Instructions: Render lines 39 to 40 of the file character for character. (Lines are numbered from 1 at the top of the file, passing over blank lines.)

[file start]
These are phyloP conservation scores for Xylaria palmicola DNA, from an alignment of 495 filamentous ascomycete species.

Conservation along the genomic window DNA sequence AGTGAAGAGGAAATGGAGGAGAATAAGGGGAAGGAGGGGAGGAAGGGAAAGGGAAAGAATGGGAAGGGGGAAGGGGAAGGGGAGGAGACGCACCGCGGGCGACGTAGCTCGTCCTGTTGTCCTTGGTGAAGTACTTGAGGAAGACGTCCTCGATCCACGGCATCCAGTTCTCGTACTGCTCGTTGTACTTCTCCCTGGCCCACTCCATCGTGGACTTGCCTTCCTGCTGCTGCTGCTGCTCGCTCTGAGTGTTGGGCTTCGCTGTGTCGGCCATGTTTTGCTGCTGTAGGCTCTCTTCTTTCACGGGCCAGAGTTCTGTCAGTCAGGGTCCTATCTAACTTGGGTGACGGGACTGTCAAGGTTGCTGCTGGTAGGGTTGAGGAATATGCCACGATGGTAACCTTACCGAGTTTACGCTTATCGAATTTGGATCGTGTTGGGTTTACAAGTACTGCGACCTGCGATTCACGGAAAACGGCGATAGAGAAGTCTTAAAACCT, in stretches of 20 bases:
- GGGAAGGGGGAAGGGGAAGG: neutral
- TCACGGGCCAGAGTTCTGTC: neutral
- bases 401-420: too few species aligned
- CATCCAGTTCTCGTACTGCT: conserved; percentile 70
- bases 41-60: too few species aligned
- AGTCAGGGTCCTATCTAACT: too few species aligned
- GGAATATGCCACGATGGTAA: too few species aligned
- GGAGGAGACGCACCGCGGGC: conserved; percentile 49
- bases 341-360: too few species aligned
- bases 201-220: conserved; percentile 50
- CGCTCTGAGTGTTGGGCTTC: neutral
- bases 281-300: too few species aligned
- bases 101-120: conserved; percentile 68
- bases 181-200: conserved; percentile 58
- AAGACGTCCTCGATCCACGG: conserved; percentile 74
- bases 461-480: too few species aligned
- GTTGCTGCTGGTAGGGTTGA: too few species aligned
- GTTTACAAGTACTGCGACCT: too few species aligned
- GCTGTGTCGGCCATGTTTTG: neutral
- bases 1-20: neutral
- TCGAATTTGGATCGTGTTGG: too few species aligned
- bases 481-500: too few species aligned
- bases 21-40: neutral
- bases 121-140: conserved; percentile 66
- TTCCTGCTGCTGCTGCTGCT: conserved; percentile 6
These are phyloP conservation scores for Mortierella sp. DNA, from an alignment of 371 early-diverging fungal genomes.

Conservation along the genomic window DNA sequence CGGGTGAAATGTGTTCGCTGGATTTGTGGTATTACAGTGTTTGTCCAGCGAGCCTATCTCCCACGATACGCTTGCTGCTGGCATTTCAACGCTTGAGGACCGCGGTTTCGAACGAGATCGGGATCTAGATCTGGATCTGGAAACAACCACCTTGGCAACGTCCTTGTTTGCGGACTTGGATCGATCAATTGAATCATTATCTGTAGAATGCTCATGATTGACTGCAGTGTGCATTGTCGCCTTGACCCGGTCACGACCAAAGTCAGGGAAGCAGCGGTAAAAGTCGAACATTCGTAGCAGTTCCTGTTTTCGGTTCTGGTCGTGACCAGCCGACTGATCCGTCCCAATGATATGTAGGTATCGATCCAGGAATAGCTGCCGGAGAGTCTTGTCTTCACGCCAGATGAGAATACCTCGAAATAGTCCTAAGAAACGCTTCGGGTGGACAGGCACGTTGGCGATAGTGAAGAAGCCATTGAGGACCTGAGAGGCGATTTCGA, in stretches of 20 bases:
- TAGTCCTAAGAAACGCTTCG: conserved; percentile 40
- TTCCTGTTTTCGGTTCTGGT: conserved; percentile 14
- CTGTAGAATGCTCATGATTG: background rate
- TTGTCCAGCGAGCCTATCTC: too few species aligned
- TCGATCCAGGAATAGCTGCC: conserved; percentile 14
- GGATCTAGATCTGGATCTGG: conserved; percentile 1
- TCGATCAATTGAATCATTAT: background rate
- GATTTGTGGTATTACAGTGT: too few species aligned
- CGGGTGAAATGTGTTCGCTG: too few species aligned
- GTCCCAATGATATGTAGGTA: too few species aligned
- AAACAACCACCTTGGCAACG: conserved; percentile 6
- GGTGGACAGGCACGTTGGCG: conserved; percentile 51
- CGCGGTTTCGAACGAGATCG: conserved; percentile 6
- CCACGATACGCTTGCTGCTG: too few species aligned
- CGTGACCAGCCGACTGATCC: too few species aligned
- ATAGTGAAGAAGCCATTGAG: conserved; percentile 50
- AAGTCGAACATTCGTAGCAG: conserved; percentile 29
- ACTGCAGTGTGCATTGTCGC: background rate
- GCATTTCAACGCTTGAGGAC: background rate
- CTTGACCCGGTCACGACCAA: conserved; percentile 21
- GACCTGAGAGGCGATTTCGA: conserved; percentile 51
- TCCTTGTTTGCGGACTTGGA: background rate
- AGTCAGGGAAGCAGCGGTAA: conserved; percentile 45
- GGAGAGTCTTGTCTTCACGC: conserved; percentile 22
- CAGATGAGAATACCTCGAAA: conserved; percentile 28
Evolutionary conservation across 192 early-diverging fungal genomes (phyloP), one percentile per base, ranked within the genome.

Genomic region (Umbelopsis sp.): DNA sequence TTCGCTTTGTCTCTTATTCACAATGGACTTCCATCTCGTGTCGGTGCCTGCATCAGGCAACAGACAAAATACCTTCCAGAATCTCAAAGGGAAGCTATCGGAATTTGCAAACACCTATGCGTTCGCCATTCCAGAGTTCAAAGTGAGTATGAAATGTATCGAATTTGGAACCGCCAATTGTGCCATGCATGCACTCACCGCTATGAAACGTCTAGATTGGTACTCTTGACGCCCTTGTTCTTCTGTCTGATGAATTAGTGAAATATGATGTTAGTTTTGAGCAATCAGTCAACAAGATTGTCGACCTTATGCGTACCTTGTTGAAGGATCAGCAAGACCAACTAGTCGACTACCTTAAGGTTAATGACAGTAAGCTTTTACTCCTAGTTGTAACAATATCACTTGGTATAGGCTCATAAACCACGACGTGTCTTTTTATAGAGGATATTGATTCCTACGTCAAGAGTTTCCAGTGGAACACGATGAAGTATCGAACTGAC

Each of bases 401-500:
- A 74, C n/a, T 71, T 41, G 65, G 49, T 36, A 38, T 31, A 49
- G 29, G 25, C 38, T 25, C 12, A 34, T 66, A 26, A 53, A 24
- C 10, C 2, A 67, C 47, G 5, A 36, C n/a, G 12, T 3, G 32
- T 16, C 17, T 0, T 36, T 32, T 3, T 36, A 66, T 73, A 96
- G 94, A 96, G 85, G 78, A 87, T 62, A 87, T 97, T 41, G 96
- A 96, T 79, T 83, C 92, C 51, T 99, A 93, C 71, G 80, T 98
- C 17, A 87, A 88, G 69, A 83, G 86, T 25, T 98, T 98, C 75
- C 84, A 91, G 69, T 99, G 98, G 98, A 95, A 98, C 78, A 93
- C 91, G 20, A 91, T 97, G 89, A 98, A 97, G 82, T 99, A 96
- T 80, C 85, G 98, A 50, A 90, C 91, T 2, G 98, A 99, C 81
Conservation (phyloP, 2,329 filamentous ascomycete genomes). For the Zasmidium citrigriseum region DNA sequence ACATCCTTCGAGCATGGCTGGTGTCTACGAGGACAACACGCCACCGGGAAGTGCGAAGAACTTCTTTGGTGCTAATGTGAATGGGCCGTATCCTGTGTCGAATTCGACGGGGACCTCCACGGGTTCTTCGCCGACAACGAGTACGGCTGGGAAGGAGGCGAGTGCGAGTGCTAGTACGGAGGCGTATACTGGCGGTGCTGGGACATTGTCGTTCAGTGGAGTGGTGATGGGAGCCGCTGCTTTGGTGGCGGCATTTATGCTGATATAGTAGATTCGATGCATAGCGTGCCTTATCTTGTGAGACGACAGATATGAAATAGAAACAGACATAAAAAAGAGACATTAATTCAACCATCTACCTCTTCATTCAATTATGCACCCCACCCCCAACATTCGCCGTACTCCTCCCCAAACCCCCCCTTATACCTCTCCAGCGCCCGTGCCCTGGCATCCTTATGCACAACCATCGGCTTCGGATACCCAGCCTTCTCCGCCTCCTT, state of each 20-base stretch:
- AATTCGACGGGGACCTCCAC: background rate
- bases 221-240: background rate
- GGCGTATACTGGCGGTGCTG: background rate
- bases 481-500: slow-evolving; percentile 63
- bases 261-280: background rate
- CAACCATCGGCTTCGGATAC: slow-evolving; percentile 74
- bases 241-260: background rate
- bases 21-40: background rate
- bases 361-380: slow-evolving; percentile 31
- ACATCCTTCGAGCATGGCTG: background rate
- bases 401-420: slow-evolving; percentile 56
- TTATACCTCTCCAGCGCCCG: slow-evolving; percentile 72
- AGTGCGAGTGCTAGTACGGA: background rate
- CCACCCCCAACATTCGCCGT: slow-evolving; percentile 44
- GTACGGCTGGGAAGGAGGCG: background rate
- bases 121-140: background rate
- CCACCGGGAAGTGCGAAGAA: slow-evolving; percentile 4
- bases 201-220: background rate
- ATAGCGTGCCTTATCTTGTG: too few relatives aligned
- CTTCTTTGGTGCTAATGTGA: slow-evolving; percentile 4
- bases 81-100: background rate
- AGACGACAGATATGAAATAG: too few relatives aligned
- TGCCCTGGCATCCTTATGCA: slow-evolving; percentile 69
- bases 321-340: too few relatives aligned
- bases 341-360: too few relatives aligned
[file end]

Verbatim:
- GTCCCAATGATATGTAGGTA: too few species aligned
- AAACAACCACCTTGGCAACG: conserved; percentile 6